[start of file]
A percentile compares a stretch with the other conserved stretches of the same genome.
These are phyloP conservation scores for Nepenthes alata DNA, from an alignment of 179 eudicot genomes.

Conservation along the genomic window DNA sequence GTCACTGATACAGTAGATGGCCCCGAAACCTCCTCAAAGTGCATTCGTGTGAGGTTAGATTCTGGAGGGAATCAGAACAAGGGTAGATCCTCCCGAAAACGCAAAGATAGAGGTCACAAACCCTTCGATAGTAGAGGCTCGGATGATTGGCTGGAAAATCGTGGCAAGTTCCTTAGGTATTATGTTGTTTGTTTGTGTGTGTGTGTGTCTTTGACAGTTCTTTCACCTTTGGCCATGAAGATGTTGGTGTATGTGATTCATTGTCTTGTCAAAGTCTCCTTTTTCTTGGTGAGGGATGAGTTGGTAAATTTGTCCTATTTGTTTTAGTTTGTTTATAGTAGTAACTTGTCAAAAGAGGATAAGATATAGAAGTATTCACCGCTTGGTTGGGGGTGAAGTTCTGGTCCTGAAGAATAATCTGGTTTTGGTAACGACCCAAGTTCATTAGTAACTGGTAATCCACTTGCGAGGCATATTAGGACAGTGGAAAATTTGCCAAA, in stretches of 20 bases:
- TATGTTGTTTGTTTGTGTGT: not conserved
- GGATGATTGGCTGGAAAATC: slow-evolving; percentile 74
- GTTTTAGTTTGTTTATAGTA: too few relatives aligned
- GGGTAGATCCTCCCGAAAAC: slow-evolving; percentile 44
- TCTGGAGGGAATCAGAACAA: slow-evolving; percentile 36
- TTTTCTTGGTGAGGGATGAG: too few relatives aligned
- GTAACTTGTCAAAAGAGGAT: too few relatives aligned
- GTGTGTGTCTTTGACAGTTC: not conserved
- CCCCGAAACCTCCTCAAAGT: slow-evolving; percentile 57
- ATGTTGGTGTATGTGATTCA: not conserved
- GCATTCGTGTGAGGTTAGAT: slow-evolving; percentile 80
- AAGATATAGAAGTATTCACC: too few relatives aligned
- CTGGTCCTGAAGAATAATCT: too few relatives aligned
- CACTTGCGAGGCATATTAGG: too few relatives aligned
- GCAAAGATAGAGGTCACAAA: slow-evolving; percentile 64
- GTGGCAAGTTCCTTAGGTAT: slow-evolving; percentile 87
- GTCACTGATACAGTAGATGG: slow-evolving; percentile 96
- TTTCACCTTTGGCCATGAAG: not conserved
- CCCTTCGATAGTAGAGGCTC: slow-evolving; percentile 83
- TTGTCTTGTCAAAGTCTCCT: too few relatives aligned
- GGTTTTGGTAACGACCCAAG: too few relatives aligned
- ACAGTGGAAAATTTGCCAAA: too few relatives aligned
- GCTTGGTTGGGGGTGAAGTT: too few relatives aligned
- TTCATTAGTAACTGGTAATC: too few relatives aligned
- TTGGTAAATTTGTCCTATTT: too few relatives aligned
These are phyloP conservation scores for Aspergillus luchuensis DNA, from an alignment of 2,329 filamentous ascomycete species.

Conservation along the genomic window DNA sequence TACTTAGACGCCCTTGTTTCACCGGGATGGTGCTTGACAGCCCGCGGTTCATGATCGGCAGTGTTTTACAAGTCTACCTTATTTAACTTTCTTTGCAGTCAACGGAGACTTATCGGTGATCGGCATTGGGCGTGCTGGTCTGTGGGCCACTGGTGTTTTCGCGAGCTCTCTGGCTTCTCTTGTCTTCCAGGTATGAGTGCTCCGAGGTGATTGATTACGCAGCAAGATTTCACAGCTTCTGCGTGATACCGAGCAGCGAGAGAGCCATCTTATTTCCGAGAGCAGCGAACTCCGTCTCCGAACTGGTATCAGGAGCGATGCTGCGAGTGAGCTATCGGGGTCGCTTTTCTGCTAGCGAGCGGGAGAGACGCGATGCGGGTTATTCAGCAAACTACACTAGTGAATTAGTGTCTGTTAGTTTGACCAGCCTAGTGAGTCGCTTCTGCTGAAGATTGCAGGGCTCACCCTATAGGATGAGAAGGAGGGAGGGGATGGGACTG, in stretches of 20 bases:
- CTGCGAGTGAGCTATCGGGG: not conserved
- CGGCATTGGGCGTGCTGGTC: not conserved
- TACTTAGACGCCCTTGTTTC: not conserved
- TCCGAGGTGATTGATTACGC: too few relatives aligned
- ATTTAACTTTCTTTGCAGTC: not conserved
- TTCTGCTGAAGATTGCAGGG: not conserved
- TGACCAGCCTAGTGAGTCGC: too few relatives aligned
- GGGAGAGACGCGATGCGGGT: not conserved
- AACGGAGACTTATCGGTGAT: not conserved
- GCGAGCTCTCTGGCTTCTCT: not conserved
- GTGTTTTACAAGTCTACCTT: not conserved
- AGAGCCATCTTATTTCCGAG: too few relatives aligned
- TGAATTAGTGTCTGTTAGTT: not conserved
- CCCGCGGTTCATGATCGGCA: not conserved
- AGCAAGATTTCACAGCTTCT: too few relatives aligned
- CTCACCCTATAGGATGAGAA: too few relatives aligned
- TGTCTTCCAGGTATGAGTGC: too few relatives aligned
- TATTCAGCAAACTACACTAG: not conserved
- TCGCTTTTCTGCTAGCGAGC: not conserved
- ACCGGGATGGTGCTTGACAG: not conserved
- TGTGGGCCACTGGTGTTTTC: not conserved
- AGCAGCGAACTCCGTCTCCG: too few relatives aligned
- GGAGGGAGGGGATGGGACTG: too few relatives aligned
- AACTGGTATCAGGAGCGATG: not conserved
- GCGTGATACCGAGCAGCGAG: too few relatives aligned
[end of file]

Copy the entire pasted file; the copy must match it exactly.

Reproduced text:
A percentile compares a stretch with the other conserved stretches of the same genome.
These are phyloP conservation scores for Nepenthes alata DNA, from an alignment of 179 eudicot genomes.

Conservation along the genomic window DNA sequence GTCACTGATACAGTAGATGGCCCCGAAACCTCCTCAAAGTGCATTCGTGTGAGGTTAGATTCTGGAGGGAATCAGAACAAGGGTAGATCCTCCCGAAAACGCAAAGATAGAGGTCACAAACCCTTCGATAGTAGAGGCTCGGATGATTGGCTGGAAAATCGTGGCAAGTTCCTTAGGTATTATGTTGTTTGTTTGTGTGTGTGTGTGTCTTTGACAGTTCTTTCACCTTTGGCCATGAAGATGTTGGTGTATGTGATTCATTGTCTTGTCAAAGTCTCCTTTTTCTTGGTGAGGGATGAGTTGGTAAATTTGTCCTATTTGTTTTAGTTTGTTTATAGTAGTAACTTGTCAAAAGAGGATAAGATATAGAAGTATTCACCGCTTGGTTGGGGGTGAAGTTCTGGTCCTGAAGAATAATCTGGTTTTGGTAACGACCCAAGTTCATTAGTAACTGGTAATCCACTTGCGAGGCATATTAGGACAGTGGAAAATTTGCCAAA, in stretches of 20 bases:
- TATGTTGTTTGTTTGTGTGT: not conserved
- GGATGATTGGCTGGAAAATC: slow-evolving; percentile 74
- GTTTTAGTTTGTTTATAGTA: too few relatives aligned
- GGGTAGATCCTCCCGAAAAC: slow-evolving; percentile 44
- TCTGGAGGGAATCAGAACAA: slow-evolving; percentile 36
- TTTTCTTGGTGAGGGATGAG: too few relatives aligned
- GTAACTTGTCAAAAGAGGAT: too few relatives aligned
- GTGTGTGTCTTTGACAGTTC: not conserved
- CCCCGAAACCTCCTCAAAGT: slow-evolving; percentile 57
- ATGTTGGTGTATGTGATTCA: not conserved
- GCATTCGTGTGAGGTTAGAT: slow-evolving; percentile 80
- AAGATATAGAAGTATTCACC: too few relatives aligned
- CTGGTCCTGAAGAATAATCT: too few relatives aligned
- CACTTGCGAGGCATATTAGG: too few relatives aligned
- GCAAAGATAGAGGTCACAAA: slow-evolving; percentile 64
- GTGGCAAGTTCCTTAGGTAT: slow-evolving; percentile 87
- GTCACTGATACAGTAGATGG: slow-evolving; percentile 96
- TTTCACCTTTGGCCATGAAG: not conserved
- CCCTTCGATAGTAGAGGCTC: slow-evolving; percentile 83
- TTGTCTTGTCAAAGTCTCCT: too few relatives aligned
- GGTTTTGGTAACGACCCAAG: too few relatives aligned
- ACAGTGGAAAATTTGCCAAA: too few relatives aligned
- GCTTGGTTGGGGGTGAAGTT: too few relatives aligned
- TTCATTAGTAACTGGTAATC: too few relatives aligned
- TTGGTAAATTTGTCCTATTT: too few relatives aligned
These are phyloP conservation scores for Aspergillus luchuensis DNA, from an alignment of 2,329 filamentous ascomycete species.

Conservation along the genomic window DNA sequence TACTTAGACGCCCTTGTTTCACCGGGATGGTGCTTGACAGCCCGCGGTTCATGATCGGCAGTGTTTTACAAGTCTACCTTATTTAACTTTCTTTGCAGTCAACGGAGACTTATCGGTGATCGGCATTGGGCGTGCTGGTCTGTGGGCCACTGGTGTTTTCGCGAGCTCTCTGGCTTCTCTTGTCTTCCAGGTATGAGTGCTCCGAGGTGATTGATTACGCAGCAAGATTTCACAGCTTCTGCGTGATACCGAGCAGCGAGAGAGCCATCTTATTTCCGAGAGCAGCGAACTCCGTCTCCGAACTGGTATCAGGAGCGATGCTGCGAGTGAGCTATCGGGGTCGCTTTTCTGCTAGCGAGCGGGAGAGACGCGATGCGGGTTATTCAGCAAACTACACTAGTGAATTAGTGTCTGTTAGTTTGACCAGCCTAGTGAGTCGCTTCTGCTGAAGATTGCAGGGCTCACCCTATAGGATGAGAAGGAGGGAGGGGATGGGACTG, in stretches of 20 bases:
- CTGCGAGTGAGCTATCGGGG: not conserved
- CGGCATTGGGCGTGCTGGTC: not conserved
- TACTTAGACGCCCTTGTTTC: not conserved
- TCCGAGGTGATTGATTACGC: too few relatives aligned
- ATTTAACTTTCTTTGCAGTC: not conserved
- TTCTGCTGAAGATTGCAGGG: not conserved
- TGACCAGCCTAGTGAGTCGC: too few relatives aligned
- GGGAGAGACGCGATGCGGGT: not conserved
- AACGGAGACTTATCGGTGAT: not conserved
- GCGAGCTCTCTGGCTTCTCT: not conserved
- GTGTTTTACAAGTCTACCTT: not conserved
- AGAGCCATCTTATTTCCGAG: too few relatives aligned
- TGAATTAGTGTCTGTTAGTT: not conserved
- CCCGCGGTTCATGATCGGCA: not conserved
- AGCAAGATTTCACAGCTTCT: too few relatives aligned
- CTCACCCTATAGGATGAGAA: too few relatives aligned
- TGTCTTCCAGGTATGAGTGC: too few relatives aligned
- TATTCAGCAAACTACACTAG: not conserved
- TCGCTTTTCTGCTAGCGAGC: not conserved
- ACCGGGATGGTGCTTGACAG: not conserved
- TGTGGGCCACTGGTGTTTTC: not conserved
- AGCAGCGAACTCCGTCTCCG: too few relatives aligned
- GGAGGGAGGGGATGGGACTG: too few relatives aligned
- AACTGGTATCAGGAGCGATG: not conserved
- GCGTGATACCGAGCAGCGAG: too few relatives aligned